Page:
"Wha? Quoi? Non parlez--" He blinked upward, and smiled as he disentangled himself from sharp fingernails and a couch pillow. "Tessa! I thought you were in Seacouver."

"Incredible! Adam, you unbelievable ass." Tessa took a step back, hands on her hips now, surveying what he had to ruefully acknowledge would be considerable damage to his face and form. "I almost brained you with the frying pan! I thought you were some kind of thief!"

"Sorry?" He yawned, sitting up and blinking at her as adorably as he knew how. Tessa looked unmoved. "I let myself in."

"No shit. You are all over blood. Don't move."

Methos opened his mouth to come up with a convincing lie-- one involving fur protesters, and possibly a fight with police-- but she'd already stormed down the hallway to the tiny bathroom.

By the time she got back, he'd worked out a very amusing story about a performance artist and her ex-boyfriend, but Tessa's pissed-off expression had him meekly holding out his arm to be bandaged, and sitting quietly while she wiped the blood off his face. The muttering under her breath was mostly French, with the occasional foray into unrefined English that she'd probably picked up from MacLeod. When she'd finished, he had a butterfly bandage over one very deep, still-healing cut, and a nice padded bandage on his bruised arm, and Tessa didn't appear to want to strangle him any more. "You're not even going to ask what happened?"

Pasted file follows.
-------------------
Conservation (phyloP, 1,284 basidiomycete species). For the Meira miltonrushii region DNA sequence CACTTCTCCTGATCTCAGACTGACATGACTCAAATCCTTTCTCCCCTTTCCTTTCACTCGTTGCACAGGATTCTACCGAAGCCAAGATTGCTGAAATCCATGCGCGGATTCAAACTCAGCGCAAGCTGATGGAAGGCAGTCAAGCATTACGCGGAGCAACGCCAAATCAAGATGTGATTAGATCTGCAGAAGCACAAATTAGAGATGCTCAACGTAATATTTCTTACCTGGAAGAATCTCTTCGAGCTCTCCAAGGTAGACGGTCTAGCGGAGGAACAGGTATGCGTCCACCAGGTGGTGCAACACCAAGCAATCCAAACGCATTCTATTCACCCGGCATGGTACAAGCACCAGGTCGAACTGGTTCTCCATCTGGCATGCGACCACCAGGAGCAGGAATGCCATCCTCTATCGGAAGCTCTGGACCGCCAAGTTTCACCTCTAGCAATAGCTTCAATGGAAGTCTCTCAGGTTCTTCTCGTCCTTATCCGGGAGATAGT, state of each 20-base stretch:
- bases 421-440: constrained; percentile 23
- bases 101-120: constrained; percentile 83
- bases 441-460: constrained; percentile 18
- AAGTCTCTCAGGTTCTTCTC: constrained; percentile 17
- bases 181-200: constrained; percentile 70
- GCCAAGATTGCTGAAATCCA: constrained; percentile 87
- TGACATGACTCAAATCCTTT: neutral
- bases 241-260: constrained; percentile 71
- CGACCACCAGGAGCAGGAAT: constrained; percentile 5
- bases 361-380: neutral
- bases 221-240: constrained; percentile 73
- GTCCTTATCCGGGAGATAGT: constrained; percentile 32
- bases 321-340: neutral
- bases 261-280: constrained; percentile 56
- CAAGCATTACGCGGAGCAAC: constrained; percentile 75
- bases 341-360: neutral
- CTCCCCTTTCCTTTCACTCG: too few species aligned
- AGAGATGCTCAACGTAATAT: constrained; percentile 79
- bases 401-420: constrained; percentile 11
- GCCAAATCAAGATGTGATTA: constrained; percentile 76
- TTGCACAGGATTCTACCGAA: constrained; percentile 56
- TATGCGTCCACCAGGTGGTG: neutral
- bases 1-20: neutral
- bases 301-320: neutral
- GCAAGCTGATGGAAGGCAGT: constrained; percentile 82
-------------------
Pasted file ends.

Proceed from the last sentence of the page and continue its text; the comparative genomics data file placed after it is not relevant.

Tessa made a rude noise, then rolled her eyes, packing up the bandages and ointments. "Why would I bother? You never really explain anything. The truth is too much trouble."